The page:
I am struck, still, by the consciousness distance between white and Black South Africans. We are caught in the same brutal history but that is about all it seems sometimes. Most Blacks want to confront the past. And most whites want to distance themselves from the past.
When I think of change and progress in South Africa it is hard for me to delink that movement from knowing and confronting the past. Most of my activist and academic work is about assessing, and confronting, the past. Somewhere tucked into my psyche is the belief, maybe foolish to some, that the past cannot just be left aside or denied. Arthur Neal and Judith Herman's work on trauma and confrontation have been formative influences on my thinking.
Judith Herman writes strikingly about the past and the need to confront when she warns us that the brutality of the past will refuse to be buried.
The dead walk again in a manner that forces us to confront our past.
Herman says that societies that refuse to confront the trauma of the past are doomed to be tied to that trauma and its effects. These effects are no different than those suffered by rape victims, for example. Herman is joined by cognitive psychologist, Aaron T. Beck, in this assessment.
Beck has argued that the responses to individual trauma, like a rape or severe assault, is much like that of the victims of racism or genocide. Neal's work, and I have had the privilege of making a small contribution to his work, is to link personal traumas to mass traumas.
Neal uses the term "chronic" to explain the disruption that comes from a mass trauma. What is significant in a chronic trauma is that there is no going back to a previous condition.
The 'normality' of everyday life is forever punctured and severely disrupted.
My other small contribution has been to argue that chronic traumas can be political in nature. In this sense, I have tried to show how apartheid produced a chronic trauma that leaves both victim and victimizer with an array of effects that look like those that Herman and Beck point to in their work.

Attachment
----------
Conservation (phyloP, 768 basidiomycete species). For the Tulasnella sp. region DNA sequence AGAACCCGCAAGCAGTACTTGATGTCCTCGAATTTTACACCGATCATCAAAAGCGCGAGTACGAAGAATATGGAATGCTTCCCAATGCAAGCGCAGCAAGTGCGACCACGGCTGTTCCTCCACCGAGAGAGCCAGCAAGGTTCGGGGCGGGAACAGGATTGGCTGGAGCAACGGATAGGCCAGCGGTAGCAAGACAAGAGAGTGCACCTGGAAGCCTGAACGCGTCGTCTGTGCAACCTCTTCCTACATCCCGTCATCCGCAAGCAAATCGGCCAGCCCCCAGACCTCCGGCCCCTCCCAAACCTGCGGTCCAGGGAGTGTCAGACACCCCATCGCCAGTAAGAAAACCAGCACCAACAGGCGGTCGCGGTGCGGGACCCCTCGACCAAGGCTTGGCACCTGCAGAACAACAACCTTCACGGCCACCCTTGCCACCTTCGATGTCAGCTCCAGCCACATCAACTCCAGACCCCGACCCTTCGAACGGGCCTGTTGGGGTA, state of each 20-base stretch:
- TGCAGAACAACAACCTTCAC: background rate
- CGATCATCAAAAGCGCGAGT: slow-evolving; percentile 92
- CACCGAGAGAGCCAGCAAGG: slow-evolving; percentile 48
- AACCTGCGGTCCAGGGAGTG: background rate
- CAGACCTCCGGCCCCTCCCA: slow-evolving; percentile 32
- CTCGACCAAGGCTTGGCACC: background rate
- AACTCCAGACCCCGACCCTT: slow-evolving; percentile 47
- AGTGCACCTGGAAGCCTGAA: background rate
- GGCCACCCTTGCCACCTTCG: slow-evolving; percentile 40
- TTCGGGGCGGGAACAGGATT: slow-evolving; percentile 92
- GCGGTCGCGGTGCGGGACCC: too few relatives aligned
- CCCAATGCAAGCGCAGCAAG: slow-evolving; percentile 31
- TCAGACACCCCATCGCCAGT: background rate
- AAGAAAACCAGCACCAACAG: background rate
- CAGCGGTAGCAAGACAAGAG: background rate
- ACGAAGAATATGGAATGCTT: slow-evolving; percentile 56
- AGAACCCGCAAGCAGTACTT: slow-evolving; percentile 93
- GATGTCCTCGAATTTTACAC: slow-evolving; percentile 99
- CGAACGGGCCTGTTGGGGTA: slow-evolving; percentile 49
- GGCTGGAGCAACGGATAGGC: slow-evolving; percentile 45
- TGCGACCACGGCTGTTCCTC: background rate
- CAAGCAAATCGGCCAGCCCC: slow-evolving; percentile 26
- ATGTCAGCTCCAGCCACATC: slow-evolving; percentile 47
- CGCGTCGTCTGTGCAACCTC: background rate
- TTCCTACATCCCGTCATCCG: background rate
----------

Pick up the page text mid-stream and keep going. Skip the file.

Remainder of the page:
I have argued elsewhere, with Neal, that the state cannot ignore the disruption, in the longterm, because it will hamper the expression of political and other development. For this reason, I have joined others in calling for an open system of accountability in which the abuse of the past is made public. Furthermore, I have thought it necessary to blend the outcome of such a confrontation into the socio-political consciousness of the nation and the state.
Additionally, I have called for corrective medicine. And I use the word medicine purposefully and in two contexts. The first speaks to reparation. So in the case of land in South Africa there would have to be serious redistribution.
The second aspect is rehabilitation. By this I mean a longterm assessment of the meaning of apartheid in the relations of South Africans. Rehabilitation is mostly something that happens outside of the corridors of the state. It is, rather, the nation that confronts the past and its presence in their lives. Making meaning out of the past as Neal would say. Meaning is to be tied to the structure that the past presses in the present.
Denial is not an option.
So it is highly problematic to act as if apartheid did not happen. Or rather, that most whites did not consent and participate in the abuses of apartheid. This kind of revisionism is dysfunctional at best.
Rehabilitation would press a consciousness of knowing that whiteness devalues Black life across the board. This is a critical piece if we are to find any condition of lasting peace in South Africa. Critical also because whiteness, as a system of values and beliefs, must be set aside permanently.
But rehabilitation is never easy. It may not even be possible in the manner that I have wanted to believe.
Mainstream political science usually scoffs at this type of analysis. But I am not a mainstream political scientist. I can't be. Like Edward Said I have tried to fuse theory and praxis into organic intellectual activism. This is my frame for remembering.
Remembering is an important part of confrontation. It forces us to see the past and present as related and structurally connected. Memory in these terms, especially where apartheid is concerned, is about piecing the disparate together to make sense of the trauma suffered.
For this reason, I choose to push where some, especially the perpetrators of abuse, would rather forget, or deny. I cannot forget or repress. It simply is not an option for my survival. And there are costs to living so close to the demon of confrontation.
But these costs are unavoidable. For without remembering, confrontation cannot provide real movement forward.